You know, it's one of those things where if you're not looking you probably won't find it, and it's sad really because in our work with our study with Deloitte over 20 years now, spinoffs outperform the market by an average of 10%, so there's definitely – I won't say they all make money, let's say 30% or 40% of the spinoffs that go for a year are zero or negative, right? So there's some pitfalls. But – and this is a big but – we had Joel Greenblatt. And I know you're familiar with Joe.
Dan Ferris: Yeah.
Jim Osman: And he wrote a great book, and it's one for your listeners to look at. It's called – it's a rather stupid title – Who Wants to be a Stock Market Genius?
Dan Ferris: Yeah. [Laughs]
Jim Osman: But, you know, it's probably one of the best books out there, but don't tell anyone.
Dan Ferris: It's excellent.
Jim Osman: And Joel was at our conference last November, and what he said was a very – one quote he did say resonates with me, and his stuff always resonates with me and he's a great guy, but he said, "X marks the spot where you want to dig for gold, and that's spinoffs." So, you know, you can dig. You might not find everything but you're going to find stuff there, and that's our point in finding ideas, just to look around where those spots are and dig, right? So that's the whole kind of spinoff area where we're involved in, and I can talk a little bit more about that if you want me to expand on what that is.
Dan Ferris: Sure, yes. I know spinoffs is one of the biggest topics in Greenblatt's book, which like there are hedge funds that require you read that book even though it is called You Can Be a Stock Market Genius, it's crazy.
Jim Osman: Yeah. I require all our people to read it. And there's another one of insiders as well which I quite want to read. I think it's just gold. It's so silly people are like, "Well, I'm not going to read that. I'm reading Buffett's book, and then I'm going to tell you about value investing. I'm going to tell you about –" well hold on. Everybody's value investing now. Everything's cheap. [Laughs]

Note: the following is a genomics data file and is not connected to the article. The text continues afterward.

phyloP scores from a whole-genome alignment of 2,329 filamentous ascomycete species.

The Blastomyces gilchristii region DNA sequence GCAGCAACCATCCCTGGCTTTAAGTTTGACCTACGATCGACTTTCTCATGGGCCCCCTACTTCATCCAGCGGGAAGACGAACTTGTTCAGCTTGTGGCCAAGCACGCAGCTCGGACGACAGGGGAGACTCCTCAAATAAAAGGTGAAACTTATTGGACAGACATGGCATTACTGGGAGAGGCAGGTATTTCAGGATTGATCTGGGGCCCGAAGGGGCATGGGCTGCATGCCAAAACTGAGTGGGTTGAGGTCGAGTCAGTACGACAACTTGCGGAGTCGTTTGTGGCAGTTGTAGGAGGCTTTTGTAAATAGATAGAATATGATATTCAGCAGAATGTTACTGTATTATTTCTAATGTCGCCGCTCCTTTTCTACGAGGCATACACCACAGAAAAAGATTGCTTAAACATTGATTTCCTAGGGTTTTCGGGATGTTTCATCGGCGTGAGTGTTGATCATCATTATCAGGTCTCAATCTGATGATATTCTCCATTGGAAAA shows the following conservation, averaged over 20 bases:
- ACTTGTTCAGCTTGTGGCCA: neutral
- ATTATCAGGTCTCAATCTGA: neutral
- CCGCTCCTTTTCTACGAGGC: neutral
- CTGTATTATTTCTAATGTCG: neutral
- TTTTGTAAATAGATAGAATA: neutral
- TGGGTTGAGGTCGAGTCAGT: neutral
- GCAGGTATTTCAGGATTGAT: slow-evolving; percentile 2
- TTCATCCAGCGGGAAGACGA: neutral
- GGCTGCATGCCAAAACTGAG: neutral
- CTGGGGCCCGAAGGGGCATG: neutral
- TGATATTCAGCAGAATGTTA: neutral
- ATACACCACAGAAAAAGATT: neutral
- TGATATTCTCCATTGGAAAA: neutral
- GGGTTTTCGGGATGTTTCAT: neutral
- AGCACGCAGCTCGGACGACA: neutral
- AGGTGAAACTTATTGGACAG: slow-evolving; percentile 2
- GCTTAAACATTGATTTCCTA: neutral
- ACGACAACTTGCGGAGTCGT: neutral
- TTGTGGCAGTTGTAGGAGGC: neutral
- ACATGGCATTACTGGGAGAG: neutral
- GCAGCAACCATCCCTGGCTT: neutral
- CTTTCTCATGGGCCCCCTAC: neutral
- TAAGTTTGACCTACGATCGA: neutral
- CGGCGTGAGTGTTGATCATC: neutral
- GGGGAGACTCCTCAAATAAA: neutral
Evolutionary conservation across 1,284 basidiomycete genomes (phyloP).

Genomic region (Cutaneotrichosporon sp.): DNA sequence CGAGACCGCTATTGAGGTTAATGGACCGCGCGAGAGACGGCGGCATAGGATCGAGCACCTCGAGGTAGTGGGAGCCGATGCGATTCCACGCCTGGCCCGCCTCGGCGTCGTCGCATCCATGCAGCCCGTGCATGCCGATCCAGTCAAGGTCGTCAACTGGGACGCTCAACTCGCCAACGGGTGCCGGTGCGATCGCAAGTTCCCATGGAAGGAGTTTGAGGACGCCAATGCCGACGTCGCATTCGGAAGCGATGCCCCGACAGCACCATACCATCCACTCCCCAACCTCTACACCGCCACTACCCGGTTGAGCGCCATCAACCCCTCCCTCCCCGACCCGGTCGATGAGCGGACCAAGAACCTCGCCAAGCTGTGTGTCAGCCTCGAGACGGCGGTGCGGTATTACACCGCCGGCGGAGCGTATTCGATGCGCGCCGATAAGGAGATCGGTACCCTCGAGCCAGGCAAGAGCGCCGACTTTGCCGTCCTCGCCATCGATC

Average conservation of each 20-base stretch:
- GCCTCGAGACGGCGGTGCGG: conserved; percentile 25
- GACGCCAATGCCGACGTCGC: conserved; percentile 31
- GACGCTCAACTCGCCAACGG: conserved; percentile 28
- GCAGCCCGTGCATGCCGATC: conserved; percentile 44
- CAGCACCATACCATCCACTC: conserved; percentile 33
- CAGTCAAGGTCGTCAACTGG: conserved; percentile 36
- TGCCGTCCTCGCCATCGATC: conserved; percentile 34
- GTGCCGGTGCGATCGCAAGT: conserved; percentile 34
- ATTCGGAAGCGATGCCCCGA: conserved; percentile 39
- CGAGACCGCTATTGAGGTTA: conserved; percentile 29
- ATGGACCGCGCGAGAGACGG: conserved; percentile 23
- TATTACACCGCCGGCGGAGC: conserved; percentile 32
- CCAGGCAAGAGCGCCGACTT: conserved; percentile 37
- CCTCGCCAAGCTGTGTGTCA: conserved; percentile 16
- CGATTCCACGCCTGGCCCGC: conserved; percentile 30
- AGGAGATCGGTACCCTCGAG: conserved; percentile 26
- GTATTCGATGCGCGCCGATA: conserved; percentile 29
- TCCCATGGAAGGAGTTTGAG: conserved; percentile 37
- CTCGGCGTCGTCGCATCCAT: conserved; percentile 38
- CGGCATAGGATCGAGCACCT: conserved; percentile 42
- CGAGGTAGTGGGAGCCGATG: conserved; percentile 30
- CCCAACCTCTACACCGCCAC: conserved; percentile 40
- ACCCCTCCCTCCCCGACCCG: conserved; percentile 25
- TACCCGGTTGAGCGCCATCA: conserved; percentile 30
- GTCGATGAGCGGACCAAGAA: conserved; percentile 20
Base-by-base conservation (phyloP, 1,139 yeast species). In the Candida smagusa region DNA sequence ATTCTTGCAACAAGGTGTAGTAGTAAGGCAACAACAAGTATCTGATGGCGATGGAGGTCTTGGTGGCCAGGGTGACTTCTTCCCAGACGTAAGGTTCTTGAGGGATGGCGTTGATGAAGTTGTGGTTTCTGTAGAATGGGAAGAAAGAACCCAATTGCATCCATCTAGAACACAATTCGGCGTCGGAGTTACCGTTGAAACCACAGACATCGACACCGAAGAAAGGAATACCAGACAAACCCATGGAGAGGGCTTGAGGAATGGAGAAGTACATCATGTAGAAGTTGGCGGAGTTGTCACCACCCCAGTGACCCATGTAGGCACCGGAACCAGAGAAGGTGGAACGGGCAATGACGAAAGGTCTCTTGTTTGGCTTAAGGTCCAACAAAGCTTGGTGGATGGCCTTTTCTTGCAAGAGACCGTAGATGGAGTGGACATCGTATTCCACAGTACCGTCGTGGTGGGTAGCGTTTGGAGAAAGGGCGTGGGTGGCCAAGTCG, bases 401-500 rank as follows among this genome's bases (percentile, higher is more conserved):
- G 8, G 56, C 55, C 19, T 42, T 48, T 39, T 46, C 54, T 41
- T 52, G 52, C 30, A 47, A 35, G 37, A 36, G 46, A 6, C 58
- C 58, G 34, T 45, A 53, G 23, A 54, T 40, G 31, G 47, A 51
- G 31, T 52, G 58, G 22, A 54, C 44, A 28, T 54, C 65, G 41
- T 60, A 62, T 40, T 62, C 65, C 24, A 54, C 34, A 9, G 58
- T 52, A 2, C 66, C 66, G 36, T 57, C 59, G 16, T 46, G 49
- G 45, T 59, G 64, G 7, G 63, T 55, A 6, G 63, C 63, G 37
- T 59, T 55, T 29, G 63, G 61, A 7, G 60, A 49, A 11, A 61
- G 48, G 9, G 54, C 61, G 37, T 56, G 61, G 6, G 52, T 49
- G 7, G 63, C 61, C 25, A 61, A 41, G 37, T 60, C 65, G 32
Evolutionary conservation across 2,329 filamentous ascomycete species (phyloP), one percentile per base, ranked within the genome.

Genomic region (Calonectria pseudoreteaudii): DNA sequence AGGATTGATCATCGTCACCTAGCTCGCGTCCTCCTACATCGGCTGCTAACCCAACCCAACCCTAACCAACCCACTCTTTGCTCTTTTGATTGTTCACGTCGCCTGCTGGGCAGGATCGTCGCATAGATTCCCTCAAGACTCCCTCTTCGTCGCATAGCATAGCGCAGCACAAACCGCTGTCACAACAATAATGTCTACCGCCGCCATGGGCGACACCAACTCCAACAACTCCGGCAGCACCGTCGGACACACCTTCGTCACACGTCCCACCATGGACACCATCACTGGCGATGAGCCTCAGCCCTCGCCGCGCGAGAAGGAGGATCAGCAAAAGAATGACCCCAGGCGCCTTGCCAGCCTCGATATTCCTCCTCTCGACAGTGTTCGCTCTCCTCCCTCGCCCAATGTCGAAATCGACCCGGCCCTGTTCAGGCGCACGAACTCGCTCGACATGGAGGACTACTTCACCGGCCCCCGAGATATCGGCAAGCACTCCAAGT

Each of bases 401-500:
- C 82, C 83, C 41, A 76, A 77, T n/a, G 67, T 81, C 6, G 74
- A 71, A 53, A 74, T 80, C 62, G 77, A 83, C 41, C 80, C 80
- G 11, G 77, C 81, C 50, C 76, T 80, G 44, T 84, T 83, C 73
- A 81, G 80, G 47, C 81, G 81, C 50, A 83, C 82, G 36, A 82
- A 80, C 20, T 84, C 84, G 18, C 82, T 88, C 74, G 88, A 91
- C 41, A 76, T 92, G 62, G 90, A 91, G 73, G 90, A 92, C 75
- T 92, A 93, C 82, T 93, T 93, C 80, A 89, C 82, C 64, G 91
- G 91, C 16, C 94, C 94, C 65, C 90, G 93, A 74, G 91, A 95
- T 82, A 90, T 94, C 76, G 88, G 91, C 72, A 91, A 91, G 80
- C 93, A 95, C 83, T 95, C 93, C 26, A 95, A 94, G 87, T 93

Dan Ferris: Yeah. That's right. And, you know, to be fair, Greenblatt's got another great book that's really about systematic value strategy. But anyway, let's stick with spinoffs. Tell me – first of all, let's just assume our listener is unfamiliar and we're just talking, and how do you tell me what a spinoff is without getting into technical gobbledygook?
Jim Osman: Yeah. Absolutely. So let me just start with an example. You know, people know PayPal, people know eBay. How many people knew that PayPal was a company within eBay and it was forced to break up? And they separated and, you know, the rest is history. One was very good and then eBay kind of stayed still and PayPal flew, right? The rest is down the line, but that was a long time ago.
But that's one of the more familiar ones everyone's with. But the point is, a spinoff is a separation of operations of a company in two or more paths. So if I'm a medical company and I've got a banana factory within it, and I say, "Well hold on, these companies don't fit together. They're worth more broken up than they are together." There's value in analyzing that. So the difference between say a spinoff and an IPO, and everyone knows what an IPO – and that's why I'm using the example – is I'm going to come to you and I'm going to say, "Dan, I've got this great company.
I'm bringing it to the market. I want you – it's so good, Dan. You better just reach high as you can to pay me the most amount of money. And by the way, I've got a lot of shares I'm going to sell you in between." And you're going to say, "Oh, Jim, great. I want some of that. I'm happy." Then the share price drops to the floor, right?